Finding a four-star doctor? Like finding four-star pad thai
Searching for a doctor in Chicago may soon be as easy as searching for the best Thai food on your block. At least that's the idea at Advocate Health Care. The health system's website will now contain patient star ratings on physician profiles, along with name, specialties and contact information.
The Downers Grove-based health system is joining a pool of hospital systems who list their Yelp-like reviews next to each qualifying physician's name. Physicians need at least 30 responses and at least three comments for a star rating to appear on their profile.
So why not just use, say, Yelp?
Unlike the popular ratings website, on which consumers can post freely pending submission approval, Advocate will use The Clinician and Group Consumer Assessment of Healthcare Providers and Systems (CGCAHPS) patient satisfactory survey to measure patient perceptions of care delivered by a physician or nurse practitioner in an office setting. In this way, it can ensure that responses come from actual patients, Advocate says.
The ratings, which only include patient reviews of office visits, are calculated based on how patients respond to a list of questions they receive in the mail one week after their visit. Questions include: Did the provider explain things in a way that was easy to understand? Listen carefully to you? Give you easy to understand instruction about your health questions or concerns? Seem to know the important information about your medical history? Show respect for what you had to say? Spend enough time with you? The star rating corresponds to how favorably patients respond.
About 20 hospitals and health systems nationwide have already rolled out similar programs using the CGCAHPS survey. In 2012, the University of Utah Health Care system became one of the first to publicly post data from patient satisfaction surveys.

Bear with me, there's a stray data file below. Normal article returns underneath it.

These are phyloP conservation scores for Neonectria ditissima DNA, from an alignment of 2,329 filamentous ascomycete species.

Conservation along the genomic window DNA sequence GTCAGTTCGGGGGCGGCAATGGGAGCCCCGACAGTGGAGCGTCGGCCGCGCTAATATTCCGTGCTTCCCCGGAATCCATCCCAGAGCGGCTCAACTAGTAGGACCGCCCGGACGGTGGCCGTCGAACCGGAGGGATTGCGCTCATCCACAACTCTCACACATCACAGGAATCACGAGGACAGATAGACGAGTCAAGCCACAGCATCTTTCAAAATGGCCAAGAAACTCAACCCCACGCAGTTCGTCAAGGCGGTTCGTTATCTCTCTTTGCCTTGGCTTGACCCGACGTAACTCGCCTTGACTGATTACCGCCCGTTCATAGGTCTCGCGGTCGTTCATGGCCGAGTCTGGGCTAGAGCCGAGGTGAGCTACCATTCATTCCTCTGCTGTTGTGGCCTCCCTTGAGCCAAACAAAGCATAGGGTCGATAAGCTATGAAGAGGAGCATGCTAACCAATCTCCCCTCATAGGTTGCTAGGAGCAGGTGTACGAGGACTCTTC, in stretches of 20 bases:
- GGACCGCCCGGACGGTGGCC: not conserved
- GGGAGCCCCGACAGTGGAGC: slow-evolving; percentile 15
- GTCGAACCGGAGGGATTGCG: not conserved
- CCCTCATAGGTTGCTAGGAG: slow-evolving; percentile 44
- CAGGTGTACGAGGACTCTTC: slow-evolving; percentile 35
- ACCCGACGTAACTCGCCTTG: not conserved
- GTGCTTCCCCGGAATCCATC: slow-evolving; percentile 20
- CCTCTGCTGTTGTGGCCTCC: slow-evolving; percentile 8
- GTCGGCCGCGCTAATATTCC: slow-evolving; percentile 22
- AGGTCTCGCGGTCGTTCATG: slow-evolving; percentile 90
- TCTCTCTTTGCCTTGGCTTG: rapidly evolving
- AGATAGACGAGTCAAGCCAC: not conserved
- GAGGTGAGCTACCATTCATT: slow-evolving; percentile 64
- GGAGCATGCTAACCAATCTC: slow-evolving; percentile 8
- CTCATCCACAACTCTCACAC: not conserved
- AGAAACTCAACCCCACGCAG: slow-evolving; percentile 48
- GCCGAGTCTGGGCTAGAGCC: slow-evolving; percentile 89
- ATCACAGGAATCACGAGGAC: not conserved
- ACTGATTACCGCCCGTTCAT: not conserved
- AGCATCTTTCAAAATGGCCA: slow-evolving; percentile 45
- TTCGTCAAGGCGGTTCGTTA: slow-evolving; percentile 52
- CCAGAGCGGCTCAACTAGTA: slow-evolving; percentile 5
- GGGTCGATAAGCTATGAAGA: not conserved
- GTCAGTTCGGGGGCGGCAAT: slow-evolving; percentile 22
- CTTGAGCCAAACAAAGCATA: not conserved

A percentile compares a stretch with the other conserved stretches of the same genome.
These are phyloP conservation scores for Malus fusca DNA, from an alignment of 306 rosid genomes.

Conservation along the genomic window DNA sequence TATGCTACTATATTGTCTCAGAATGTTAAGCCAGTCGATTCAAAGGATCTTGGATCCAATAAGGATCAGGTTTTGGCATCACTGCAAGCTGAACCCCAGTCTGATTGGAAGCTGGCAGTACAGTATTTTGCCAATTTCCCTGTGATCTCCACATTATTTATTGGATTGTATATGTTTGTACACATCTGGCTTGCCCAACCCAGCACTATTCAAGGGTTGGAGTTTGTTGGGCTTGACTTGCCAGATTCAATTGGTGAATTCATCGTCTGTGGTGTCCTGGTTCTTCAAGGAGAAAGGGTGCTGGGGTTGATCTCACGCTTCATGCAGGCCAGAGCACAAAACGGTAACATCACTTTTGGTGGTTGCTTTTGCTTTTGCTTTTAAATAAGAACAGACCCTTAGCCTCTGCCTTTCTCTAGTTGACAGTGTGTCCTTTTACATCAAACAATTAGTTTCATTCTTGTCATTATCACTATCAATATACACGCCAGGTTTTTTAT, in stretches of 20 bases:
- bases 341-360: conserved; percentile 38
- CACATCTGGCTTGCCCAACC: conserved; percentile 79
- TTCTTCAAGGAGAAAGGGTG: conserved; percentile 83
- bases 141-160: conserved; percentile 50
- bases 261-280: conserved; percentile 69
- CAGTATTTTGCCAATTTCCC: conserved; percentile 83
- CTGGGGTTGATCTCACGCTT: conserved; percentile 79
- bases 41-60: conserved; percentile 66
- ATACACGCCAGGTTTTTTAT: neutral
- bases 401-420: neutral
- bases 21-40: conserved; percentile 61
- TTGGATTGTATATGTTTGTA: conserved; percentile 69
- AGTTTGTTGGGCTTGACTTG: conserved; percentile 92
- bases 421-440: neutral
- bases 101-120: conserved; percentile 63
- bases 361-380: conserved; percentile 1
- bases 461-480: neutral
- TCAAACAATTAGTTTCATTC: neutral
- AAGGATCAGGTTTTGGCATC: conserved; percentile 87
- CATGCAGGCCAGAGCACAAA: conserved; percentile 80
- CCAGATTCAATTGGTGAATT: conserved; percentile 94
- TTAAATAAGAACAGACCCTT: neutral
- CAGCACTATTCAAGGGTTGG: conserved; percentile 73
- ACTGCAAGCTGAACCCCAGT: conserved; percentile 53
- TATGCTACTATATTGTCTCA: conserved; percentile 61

"We are confident that this level of transparency is the right thing to do as we provide consumers the information they expect and deserve as they are choosing a provider," said Dr. Vince Bufalino, president of Advocate Medical Group.
According to Bufalino, Advocate has been surveying patients and reviewing their comments for years and using the information internally so the physicians are already accustomed to the process.
"We are very comfortable with the fact that the majority of our ratings and reviews are, and will be, very positive," said Bufalino.
And the bad reviews?
Physicians will not be penalized should they receive them but if negative reviews become a pattern, specific issues will be addressed, Bufalino said. He declined to say whether this would involve withholding bonus compensation or termination.
Transparency is increasingly becoming a valued commodity for health care consumers and patient reviews carry more weight as they become available. Forty-five percent of consumers have viewed provider ratings/reviews online, 31% have selected a doctor based on a positive review, and 32% have avoided a doctor based on a negative review, according to National Research Corporation.
In response to the growing demand, San Francisco-based Yelp partnered with New York-based ProPublica to provide a selection of government data points like fines and patient survival rate on hospitals, nursing homes and dialysis clinics on their Yelp profiles. Outcomes data are not part of Advocate's profile.
"Certainly if this notion of fake news continues to be pervasive I think people are going to be more and more suspect," said Kenneth T. Hertz, Principal MGMA Healthcare Consulting Group.
"If my plan has changed and I am personally responsible for more out-of-pocket costs of my healthcare, I'm going to want to know and I'm going to be more demanding and I'm going to be pickier," he adds.
"If systems post that information, it can't get much easier than that."
"Finding a four-star doctor? Like finding four-star pad thai" originally appeared in Crain's Chicago Business.
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